After all of those years fronting the Tijuana Brass or studio equivalents thereof, this was actually Herb Alpert's first album under his name alone, and as if to proclaim his independence, he wrote all of the tunes himself, played all the trumpet parts, sang, and even handled the piano too. For all of that enterprise, though, this is a spotty, intermittently pleasing collection in which the pop/jazz-oriented music often still has the distinctive melancholy tinge of the TJB (the death of Alpert's father in 1976 no doubt influenced the album's tone). The opening track, "Promenade," is a great tune, an upbeat, Latin-flavored update of the TJB style, but nothing else in the set is in that class, and Alpert even has to resort to an earnest rewrite of "Yankee Doodle" to fill space. Frankly, Alpert is no great shakes as a pianist -- his playing plods tonelessly along -- and there is a lot of it, which tends to put a damper on the record the further one pursues it. Ultimately, few record buyers noticed anyway.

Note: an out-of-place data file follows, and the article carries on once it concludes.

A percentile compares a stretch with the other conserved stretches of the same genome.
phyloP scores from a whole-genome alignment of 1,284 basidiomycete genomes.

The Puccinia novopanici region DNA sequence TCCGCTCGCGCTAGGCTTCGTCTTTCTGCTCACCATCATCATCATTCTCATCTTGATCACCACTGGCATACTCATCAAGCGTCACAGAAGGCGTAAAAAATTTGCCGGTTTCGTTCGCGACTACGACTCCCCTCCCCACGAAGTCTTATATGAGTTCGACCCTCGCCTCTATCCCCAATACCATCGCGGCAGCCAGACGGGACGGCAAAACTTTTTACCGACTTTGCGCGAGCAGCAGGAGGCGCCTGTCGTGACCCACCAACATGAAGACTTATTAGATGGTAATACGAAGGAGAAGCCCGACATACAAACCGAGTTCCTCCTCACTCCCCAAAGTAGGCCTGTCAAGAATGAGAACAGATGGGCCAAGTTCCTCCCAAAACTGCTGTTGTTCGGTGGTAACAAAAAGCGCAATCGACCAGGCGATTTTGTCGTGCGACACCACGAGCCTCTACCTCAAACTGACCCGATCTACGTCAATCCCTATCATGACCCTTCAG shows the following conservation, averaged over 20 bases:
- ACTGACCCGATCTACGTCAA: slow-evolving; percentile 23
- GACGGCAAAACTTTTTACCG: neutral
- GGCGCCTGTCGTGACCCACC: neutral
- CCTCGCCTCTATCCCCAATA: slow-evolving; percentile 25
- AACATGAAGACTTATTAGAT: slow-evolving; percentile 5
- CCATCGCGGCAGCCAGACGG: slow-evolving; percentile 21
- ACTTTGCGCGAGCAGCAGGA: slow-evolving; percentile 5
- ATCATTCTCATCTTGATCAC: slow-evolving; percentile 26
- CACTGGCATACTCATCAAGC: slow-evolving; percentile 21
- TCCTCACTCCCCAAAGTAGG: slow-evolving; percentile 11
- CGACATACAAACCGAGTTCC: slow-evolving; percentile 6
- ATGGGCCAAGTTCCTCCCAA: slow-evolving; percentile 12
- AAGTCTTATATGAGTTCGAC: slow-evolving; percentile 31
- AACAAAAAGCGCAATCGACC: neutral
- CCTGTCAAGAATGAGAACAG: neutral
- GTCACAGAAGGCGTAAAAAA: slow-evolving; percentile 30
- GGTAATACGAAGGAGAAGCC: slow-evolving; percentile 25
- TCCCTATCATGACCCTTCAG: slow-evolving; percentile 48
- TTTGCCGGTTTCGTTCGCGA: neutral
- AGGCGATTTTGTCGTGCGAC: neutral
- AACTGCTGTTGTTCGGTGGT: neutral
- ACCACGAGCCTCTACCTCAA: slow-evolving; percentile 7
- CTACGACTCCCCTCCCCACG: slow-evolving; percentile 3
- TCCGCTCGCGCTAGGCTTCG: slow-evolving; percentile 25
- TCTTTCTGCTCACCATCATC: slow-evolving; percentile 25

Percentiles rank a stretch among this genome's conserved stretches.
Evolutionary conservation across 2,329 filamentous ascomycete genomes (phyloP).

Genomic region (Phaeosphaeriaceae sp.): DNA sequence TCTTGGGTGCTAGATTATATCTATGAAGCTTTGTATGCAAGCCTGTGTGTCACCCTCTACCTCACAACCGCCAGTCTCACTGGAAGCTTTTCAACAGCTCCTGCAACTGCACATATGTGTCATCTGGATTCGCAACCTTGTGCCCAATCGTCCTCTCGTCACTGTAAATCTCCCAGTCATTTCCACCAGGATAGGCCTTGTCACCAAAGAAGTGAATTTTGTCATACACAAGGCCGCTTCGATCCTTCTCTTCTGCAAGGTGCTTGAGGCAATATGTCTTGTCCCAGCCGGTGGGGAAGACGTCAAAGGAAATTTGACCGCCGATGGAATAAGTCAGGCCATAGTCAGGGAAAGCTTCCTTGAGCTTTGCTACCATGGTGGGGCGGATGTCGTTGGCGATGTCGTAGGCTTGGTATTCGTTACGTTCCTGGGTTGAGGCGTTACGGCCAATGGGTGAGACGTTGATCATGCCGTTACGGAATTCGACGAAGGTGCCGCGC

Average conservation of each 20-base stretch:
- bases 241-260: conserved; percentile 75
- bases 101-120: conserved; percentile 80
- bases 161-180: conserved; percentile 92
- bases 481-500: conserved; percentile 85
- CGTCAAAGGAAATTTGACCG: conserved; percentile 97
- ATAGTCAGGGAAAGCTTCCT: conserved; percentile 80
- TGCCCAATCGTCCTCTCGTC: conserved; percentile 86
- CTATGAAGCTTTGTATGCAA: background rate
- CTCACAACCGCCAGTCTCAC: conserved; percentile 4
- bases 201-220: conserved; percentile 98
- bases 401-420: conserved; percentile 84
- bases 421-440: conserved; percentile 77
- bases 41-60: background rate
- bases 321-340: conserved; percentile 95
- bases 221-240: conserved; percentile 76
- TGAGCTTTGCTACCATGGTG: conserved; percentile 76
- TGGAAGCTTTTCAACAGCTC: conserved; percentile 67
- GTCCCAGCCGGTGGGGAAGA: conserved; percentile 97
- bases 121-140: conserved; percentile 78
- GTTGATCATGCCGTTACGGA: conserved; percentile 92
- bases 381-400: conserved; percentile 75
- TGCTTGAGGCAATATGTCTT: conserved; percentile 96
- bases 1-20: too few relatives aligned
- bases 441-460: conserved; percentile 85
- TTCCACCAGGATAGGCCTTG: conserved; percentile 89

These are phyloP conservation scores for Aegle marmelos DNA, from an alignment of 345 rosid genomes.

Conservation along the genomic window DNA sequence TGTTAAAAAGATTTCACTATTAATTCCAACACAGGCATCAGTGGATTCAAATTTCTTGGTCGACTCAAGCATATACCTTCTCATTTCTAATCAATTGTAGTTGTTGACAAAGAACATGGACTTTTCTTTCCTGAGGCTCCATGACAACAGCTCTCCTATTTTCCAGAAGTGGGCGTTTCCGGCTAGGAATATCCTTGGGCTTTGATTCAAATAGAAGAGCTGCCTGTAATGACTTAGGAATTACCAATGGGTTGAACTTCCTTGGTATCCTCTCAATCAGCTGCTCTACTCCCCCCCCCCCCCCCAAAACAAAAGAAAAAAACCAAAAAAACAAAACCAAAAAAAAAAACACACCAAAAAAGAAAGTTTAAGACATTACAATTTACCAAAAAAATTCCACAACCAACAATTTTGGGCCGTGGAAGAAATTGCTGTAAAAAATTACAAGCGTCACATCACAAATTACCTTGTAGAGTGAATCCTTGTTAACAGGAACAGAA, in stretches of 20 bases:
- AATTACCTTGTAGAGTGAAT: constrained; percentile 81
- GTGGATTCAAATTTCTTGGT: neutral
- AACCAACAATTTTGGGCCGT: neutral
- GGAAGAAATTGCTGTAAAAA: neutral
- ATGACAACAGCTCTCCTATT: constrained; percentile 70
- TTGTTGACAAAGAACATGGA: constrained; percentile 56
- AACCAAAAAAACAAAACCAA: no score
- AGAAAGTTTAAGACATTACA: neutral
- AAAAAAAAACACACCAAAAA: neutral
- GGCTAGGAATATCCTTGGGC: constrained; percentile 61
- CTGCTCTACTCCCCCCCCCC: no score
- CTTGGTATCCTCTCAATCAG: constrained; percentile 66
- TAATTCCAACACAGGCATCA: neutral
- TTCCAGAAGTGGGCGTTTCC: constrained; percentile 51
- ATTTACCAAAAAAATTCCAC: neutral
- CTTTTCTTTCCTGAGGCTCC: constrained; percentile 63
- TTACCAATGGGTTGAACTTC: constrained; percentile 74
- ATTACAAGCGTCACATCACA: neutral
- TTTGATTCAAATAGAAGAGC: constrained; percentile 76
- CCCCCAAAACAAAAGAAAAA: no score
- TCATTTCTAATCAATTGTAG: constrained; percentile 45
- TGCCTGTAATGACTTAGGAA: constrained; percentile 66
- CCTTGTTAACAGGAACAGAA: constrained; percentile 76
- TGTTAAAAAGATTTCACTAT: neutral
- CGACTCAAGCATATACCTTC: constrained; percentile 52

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AllMusic Review by Richard S. Ginell